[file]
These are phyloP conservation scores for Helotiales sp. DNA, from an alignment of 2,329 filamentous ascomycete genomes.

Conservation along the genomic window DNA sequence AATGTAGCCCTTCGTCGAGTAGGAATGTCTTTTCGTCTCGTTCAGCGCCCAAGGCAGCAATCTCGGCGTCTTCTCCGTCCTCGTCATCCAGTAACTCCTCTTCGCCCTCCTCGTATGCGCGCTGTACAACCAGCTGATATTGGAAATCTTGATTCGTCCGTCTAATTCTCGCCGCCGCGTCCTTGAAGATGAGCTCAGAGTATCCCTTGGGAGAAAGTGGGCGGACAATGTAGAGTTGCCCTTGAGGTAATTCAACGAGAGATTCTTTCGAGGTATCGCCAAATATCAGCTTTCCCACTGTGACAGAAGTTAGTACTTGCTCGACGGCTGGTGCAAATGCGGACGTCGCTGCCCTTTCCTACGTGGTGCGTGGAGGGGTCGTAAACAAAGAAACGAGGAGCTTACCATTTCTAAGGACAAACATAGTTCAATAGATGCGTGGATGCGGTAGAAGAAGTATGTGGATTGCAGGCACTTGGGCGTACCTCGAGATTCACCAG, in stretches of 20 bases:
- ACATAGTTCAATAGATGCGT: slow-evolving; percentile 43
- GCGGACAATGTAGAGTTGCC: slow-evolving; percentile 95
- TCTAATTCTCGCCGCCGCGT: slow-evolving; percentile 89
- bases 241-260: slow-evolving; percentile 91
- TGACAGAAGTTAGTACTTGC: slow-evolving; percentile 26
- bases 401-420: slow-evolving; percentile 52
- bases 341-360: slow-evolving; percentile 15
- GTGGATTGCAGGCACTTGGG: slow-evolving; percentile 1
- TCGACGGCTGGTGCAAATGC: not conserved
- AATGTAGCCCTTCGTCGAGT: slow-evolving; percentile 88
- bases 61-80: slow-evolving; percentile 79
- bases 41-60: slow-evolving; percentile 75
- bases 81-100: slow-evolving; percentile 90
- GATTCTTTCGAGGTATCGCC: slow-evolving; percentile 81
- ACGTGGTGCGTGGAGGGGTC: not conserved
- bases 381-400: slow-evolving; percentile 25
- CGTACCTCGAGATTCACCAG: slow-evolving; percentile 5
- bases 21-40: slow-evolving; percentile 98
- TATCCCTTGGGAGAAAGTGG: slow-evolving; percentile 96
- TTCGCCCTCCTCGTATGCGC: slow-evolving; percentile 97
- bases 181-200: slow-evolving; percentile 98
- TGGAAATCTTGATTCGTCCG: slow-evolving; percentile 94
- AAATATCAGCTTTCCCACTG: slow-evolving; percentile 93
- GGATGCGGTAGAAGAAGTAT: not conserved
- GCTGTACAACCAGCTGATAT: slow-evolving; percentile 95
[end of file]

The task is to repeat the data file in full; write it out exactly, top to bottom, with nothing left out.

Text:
These are phyloP conservation scores for Helotiales sp. DNA, from an alignment of 2,329 filamentous ascomycete genomes.

Conservation along the genomic window DNA sequence AATGTAGCCCTTCGTCGAGTAGGAATGTCTTTTCGTCTCGTTCAGCGCCCAAGGCAGCAATCTCGGCGTCTTCTCCGTCCTCGTCATCCAGTAACTCCTCTTCGCCCTCCTCGTATGCGCGCTGTACAACCAGCTGATATTGGAAATCTTGATTCGTCCGTCTAATTCTCGCCGCCGCGTCCTTGAAGATGAGCTCAGAGTATCCCTTGGGAGAAAGTGGGCGGACAATGTAGAGTTGCCCTTGAGGTAATTCAACGAGAGATTCTTTCGAGGTATCGCCAAATATCAGCTTTCCCACTGTGACAGAAGTTAGTACTTGCTCGACGGCTGGTGCAAATGCGGACGTCGCTGCCCTTTCCTACGTGGTGCGTGGAGGGGTCGTAAACAAAGAAACGAGGAGCTTACCATTTCTAAGGACAAACATAGTTCAATAGATGCGTGGATGCGGTAGAAGAAGTATGTGGATTGCAGGCACTTGGGCGTACCTCGAGATTCACCAG, in stretches of 20 bases:
- ACATAGTTCAATAGATGCGT: slow-evolving; percentile 43
- GCGGACAATGTAGAGTTGCC: slow-evolving; percentile 95
- TCTAATTCTCGCCGCCGCGT: slow-evolving; percentile 89
- bases 241-260: slow-evolving; percentile 91
- TGACAGAAGTTAGTACTTGC: slow-evolving; percentile 26
- bases 401-420: slow-evolving; percentile 52
- bases 341-360: slow-evolving; percentile 15
- GTGGATTGCAGGCACTTGGG: slow-evolving; percentile 1
- TCGACGGCTGGTGCAAATGC: not conserved
- AATGTAGCCCTTCGTCGAGT: slow-evolving; percentile 88
- bases 61-80: slow-evolving; percentile 79
- bases 41-60: slow-evolving; percentile 75
- bases 81-100: slow-evolving; percentile 90
- GATTCTTTCGAGGTATCGCC: slow-evolving; percentile 81
- ACGTGGTGCGTGGAGGGGTC: not conserved
- bases 381-400: slow-evolving; percentile 25
- CGTACCTCGAGATTCACCAG: slow-evolving; percentile 5
- bases 21-40: slow-evolving; percentile 98
- TATCCCTTGGGAGAAAGTGG: slow-evolving; percentile 96
- TTCGCCCTCCTCGTATGCGC: slow-evolving; percentile 97
- bases 181-200: slow-evolving; percentile 98
- TGGAAATCTTGATTCGTCCG: slow-evolving; percentile 94
- AAATATCAGCTTTCCCACTG: slow-evolving; percentile 93
- GGATGCGGTAGAAGAAGTAT: not conserved
- GCTGTACAACCAGCTGATAT: slow-evolving; percentile 95